Meanwhile, in the real world…

Niall Ferguson, The Great Degeneration: How Institutions Decay and Economies Die

Allen Lane, 192pp, £16.99, ISBN 9781846147326

reviewed by Houman Barekat

Bringing together a series of talks given for BBC Radio’s prestigious Reith Lectures, The Great Degeneration is a plain-speaking rallying cry from one of Britain’s most high-profile public intellectuals, urging a return to the first principles of liberal political economy. The relative success of the West, Niall Ferguson explains, has hitherto been attributable to the efficacy and dynamism of its ‘good institutions’; by contrast, countries afflicted by economic underdevelopment, dictatorship or human rights abuse invariably have ‘bad institutions.’ Of course, if you happen to regard the strength of a country’s institutions as stemming from - rather than causing - a set of contingent circumstances, then the whole formulation is little more than an irrefutably brilliant tautology. But now is not the time to quibble: the West’s ‘good institutions’ - encompassing everything from the rule of law to educational provision to financial markets - are turning bad. You heard it here first.

Writing in a measured and gently persuasive register, the popular TV historian is hardly your archetypal foaming-at-the-mouth neo-liberal. If anything, he tries a little too hard to be congenial - this is, after all, the man who asked us to think of Western civilisation in terms of its six ‘Killer Apps’. To help us understand, like. But a disarming turn of phrase can only do so much, and after a while the content speaks for itself. Ferguson rails against red tape, public spending, and financial regulation; he bemoans what he perceives to be a slowdown in the rate of technological innovation; he asserts that the West, with its increasing proclivity for statist solutions to the economic challenges of the day, is drifting inexorably towards a Chinese-style model of state capitalism. If the Tea Party movement had better PR and better hair, it would probably look something like Niall Ferguson.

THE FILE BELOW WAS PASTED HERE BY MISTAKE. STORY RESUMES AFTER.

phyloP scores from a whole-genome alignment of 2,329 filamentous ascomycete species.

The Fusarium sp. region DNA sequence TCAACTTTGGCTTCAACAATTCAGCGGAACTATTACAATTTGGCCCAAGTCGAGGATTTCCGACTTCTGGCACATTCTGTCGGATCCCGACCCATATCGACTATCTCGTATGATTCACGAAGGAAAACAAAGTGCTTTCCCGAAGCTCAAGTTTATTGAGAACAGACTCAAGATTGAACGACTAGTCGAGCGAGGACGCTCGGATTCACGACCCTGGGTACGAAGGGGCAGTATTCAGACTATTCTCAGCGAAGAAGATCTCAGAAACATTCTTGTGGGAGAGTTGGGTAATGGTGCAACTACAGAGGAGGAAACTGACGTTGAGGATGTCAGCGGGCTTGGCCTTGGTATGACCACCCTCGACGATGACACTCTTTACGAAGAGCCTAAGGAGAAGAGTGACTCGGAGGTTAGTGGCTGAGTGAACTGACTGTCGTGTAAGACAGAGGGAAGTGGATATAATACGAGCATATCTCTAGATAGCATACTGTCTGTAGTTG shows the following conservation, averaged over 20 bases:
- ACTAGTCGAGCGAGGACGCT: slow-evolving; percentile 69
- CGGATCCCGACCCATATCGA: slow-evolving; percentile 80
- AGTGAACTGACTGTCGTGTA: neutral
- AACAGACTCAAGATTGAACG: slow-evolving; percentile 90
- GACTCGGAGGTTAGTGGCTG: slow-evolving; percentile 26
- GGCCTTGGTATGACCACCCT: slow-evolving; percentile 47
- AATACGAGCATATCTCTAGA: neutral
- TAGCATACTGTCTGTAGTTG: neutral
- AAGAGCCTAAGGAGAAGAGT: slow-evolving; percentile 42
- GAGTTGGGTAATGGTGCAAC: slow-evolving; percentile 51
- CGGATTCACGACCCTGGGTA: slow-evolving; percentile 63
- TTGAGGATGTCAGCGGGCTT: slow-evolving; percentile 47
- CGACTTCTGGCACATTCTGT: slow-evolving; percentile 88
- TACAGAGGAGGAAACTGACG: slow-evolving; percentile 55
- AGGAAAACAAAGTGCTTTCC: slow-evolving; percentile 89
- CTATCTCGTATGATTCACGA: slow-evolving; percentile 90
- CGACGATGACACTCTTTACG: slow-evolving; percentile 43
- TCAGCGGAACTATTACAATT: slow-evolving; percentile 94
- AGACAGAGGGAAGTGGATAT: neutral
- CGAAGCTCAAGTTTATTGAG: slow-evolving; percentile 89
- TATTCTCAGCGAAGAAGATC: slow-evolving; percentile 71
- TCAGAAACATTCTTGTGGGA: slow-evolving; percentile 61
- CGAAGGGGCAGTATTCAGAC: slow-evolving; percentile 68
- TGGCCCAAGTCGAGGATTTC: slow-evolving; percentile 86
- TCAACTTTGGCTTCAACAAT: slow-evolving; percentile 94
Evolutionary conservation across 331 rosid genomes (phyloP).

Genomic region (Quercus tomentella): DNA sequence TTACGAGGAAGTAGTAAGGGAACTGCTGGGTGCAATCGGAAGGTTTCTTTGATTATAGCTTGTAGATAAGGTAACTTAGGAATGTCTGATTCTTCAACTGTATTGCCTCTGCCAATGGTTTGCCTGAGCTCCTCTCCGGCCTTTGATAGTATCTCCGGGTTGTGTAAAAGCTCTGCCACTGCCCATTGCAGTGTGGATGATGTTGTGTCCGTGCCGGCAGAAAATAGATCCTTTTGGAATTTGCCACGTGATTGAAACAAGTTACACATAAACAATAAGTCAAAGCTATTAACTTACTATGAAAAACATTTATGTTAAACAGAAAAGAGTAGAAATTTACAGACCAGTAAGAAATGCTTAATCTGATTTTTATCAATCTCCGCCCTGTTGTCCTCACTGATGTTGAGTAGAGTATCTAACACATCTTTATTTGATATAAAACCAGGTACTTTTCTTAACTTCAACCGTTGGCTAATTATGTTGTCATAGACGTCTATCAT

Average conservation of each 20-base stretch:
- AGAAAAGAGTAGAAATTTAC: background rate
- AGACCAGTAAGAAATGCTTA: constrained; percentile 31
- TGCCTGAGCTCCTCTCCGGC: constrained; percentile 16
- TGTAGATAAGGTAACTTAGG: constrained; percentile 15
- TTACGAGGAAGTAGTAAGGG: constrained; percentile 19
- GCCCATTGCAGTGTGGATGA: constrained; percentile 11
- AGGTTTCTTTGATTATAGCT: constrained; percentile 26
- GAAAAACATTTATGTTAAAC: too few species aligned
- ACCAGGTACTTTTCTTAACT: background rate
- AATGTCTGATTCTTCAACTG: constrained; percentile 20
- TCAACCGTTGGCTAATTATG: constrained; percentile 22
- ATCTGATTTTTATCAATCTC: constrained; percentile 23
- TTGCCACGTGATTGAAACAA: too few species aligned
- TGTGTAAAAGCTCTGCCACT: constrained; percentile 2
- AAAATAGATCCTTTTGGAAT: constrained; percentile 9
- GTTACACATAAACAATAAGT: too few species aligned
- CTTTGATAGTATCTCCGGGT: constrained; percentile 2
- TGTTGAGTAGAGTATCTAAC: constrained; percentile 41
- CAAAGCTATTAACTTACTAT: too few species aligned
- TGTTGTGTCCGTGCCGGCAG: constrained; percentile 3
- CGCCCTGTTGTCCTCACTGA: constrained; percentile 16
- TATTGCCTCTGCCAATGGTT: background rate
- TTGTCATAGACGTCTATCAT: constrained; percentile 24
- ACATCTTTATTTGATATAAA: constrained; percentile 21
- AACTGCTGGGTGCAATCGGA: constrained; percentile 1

The Great Degeneration draws its inspiration from two luminaries of 19th-century liberalism - the British economist Walter Bagehot and the French historian Alexis De Toqueville. The latter visited the United States in 1831 and wrote a book about it: Democracy in America (1835) was a paean to the self-sufficiency and vitality of US civil society, which the author contrasted favourably against the stagnant social structures of revolutionary France. The eponymous thesis of Ferguson’s book is that the great Western democracies are in danger of forfeiting that singular dynamism that had set them apart from the rest. Institutional decay is the diagnosis; the state, apparently, is the primary cause of the rot, ‘the real enemy of civil society.’ The closest he gets to particularising his vision is an impassioned chapter on the subject of secondary and higher education, in which he calls upon UK policymakers to abandon their squeamishness about privatisation and follow the example of countries like Brazil and India, where private education providers are currently doing a roaring trade. There has perhaps never been a better time to pummel the public with this kind of polemic: a technocrat innocently going about his or her business might very easily mistake it for a bona fide budget deficit reduction strategy. It is, in fact, pure ideology.